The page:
Theory and Design of Adaptive Automation in Aviation Systems
CATHOLIC UNIV OF AMERICA WASHINGTON DC COGNITIVE SCIENCE LAB
Pagination or Media Count:
Recent technological advances have made viable the implementation of intelligent automation in advanced tactical aircraft. The use of this technology has given rise to new human factors issues and concerns. Errors in highly automated aircraft have been linked to the adverse effects of automation on the pilots system awareness, monitoring workload, and ability to revert to manual control. However adaptive automation, or automation that is implemented dynamically in response to changing task demands on the pilot, has been proposed to be superior to systems with fixed, or static automation. This report examines several issues concerning the theory and design of adaptive automation in aviation systems, particularly as applied to advanced tactical aircraft. An analysis of the relative costs and benefits of conventional static aviation automation provides the starting point for the development of a theory of adaptive automation. This analysis includes a review of the empirical studies investigating effects of automation on pilot performance. The main concepts of adaptive automation are then introduced, and four major methods for implementing adaptive automation in the advanced cockpit are described and discussed. Aircraft Automation, Pilot Situational Awareness, Aviation Human Factors, Pilot Workload.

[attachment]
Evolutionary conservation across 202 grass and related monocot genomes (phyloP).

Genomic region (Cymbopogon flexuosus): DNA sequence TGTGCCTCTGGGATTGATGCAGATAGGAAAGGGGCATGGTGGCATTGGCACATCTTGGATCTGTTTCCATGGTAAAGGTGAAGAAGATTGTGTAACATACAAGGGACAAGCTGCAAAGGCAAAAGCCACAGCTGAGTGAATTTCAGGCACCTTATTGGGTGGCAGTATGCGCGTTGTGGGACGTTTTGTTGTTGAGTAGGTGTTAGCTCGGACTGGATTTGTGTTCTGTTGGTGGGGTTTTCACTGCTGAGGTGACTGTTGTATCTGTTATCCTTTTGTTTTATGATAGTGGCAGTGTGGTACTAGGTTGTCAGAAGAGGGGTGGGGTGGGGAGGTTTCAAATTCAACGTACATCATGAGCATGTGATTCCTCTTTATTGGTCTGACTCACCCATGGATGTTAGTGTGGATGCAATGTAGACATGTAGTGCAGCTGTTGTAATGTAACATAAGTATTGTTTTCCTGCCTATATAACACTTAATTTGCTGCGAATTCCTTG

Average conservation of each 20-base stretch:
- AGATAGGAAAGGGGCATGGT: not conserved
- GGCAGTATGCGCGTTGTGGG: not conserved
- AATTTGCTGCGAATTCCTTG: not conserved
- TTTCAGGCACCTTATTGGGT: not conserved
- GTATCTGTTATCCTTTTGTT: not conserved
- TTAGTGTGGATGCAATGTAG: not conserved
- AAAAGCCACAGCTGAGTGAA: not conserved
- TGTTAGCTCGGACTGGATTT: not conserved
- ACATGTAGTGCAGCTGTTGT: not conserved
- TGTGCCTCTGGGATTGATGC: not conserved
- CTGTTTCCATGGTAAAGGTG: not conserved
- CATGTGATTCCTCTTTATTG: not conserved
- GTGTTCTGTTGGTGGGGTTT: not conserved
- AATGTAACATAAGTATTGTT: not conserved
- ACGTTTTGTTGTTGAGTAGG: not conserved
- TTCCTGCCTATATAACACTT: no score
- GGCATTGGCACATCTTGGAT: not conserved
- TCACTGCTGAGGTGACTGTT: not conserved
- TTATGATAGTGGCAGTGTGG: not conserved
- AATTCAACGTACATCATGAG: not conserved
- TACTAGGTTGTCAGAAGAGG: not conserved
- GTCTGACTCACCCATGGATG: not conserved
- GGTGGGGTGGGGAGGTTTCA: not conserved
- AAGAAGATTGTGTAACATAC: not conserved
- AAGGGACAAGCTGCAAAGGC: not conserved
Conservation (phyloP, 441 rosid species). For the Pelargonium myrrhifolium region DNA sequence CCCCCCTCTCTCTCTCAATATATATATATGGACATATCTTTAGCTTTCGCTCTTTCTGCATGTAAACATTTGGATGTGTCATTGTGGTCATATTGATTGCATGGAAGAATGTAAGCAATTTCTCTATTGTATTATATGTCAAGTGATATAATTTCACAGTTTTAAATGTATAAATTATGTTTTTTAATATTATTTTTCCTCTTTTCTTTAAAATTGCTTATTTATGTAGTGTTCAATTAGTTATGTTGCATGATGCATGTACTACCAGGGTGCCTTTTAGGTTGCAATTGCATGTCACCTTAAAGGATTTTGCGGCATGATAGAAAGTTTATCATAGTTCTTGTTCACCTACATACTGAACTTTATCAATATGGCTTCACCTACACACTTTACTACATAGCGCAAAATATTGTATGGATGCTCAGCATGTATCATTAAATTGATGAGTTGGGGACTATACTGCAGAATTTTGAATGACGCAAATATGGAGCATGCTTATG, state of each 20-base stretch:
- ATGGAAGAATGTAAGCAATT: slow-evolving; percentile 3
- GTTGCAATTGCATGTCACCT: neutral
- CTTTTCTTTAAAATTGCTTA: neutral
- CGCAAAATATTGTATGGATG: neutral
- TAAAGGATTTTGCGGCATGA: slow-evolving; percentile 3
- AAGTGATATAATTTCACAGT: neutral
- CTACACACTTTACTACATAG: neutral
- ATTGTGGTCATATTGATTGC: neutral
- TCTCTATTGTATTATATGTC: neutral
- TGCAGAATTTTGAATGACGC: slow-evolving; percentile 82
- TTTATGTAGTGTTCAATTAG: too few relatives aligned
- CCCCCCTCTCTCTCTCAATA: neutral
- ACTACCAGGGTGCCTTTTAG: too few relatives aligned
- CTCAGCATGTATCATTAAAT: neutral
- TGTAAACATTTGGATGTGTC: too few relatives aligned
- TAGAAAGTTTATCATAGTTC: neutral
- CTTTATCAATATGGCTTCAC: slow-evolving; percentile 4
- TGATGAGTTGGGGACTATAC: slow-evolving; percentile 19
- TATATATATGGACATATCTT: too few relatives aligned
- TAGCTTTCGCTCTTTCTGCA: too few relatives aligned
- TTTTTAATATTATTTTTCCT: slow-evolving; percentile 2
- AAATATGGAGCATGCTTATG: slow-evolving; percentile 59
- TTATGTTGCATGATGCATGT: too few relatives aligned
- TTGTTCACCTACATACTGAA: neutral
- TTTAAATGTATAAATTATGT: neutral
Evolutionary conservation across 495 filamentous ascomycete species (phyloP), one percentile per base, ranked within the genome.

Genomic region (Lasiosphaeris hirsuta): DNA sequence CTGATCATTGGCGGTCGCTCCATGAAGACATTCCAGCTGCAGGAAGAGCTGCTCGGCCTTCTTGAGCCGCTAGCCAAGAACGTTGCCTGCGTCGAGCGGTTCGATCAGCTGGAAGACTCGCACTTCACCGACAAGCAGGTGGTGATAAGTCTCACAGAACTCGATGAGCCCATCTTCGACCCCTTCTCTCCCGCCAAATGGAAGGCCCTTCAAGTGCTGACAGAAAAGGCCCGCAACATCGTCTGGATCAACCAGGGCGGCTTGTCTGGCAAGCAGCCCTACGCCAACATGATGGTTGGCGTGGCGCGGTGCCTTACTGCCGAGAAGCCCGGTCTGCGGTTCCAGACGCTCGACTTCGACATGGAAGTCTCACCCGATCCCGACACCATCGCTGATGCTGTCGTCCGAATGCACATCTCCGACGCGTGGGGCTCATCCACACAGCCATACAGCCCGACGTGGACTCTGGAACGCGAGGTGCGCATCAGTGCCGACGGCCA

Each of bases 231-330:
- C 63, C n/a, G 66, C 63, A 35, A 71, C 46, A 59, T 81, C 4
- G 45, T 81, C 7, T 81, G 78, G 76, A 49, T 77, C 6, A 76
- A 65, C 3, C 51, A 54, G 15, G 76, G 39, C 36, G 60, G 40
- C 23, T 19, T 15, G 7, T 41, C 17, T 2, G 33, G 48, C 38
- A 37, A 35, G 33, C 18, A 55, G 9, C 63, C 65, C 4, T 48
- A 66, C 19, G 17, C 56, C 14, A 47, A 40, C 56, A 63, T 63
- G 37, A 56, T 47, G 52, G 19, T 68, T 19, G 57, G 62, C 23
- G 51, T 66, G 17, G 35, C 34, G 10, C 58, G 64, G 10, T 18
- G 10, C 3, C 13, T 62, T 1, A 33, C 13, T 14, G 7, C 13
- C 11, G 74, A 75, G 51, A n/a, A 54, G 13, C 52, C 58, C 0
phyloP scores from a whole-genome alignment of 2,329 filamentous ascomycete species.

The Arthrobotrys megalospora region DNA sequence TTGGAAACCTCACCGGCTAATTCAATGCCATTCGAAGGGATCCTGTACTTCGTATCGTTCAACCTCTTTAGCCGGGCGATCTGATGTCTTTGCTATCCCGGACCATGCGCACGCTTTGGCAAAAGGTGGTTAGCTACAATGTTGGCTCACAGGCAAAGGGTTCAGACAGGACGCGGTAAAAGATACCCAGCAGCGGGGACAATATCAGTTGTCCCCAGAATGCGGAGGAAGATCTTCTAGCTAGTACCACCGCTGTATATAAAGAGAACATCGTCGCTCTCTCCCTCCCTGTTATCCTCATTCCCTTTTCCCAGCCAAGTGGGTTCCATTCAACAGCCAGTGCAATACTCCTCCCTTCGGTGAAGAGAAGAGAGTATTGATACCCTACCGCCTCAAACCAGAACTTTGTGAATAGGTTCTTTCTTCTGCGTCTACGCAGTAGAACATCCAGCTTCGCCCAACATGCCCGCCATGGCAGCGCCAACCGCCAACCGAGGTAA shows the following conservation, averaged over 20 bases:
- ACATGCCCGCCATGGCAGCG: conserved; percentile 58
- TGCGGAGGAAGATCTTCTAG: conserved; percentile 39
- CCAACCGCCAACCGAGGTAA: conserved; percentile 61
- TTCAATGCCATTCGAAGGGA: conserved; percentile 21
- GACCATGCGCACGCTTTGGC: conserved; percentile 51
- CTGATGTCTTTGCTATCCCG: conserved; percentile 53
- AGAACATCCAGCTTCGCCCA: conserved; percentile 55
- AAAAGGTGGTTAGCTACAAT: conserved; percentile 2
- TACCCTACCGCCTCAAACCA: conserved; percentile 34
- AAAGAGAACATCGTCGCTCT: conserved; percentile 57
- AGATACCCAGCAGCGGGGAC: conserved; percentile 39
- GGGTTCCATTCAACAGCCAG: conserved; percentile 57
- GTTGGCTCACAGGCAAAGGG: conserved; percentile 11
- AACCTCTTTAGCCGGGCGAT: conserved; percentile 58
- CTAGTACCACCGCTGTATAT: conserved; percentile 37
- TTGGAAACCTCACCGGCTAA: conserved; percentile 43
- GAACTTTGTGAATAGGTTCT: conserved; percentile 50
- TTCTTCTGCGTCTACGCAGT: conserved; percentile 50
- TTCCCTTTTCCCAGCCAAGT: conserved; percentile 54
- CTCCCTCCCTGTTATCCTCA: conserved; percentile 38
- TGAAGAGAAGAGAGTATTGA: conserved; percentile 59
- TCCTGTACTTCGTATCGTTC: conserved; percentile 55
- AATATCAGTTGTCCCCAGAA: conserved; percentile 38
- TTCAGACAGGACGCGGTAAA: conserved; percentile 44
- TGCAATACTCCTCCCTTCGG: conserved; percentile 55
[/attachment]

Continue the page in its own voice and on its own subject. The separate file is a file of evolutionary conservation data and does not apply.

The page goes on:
- Human Factors Engineering and Man Machine Systems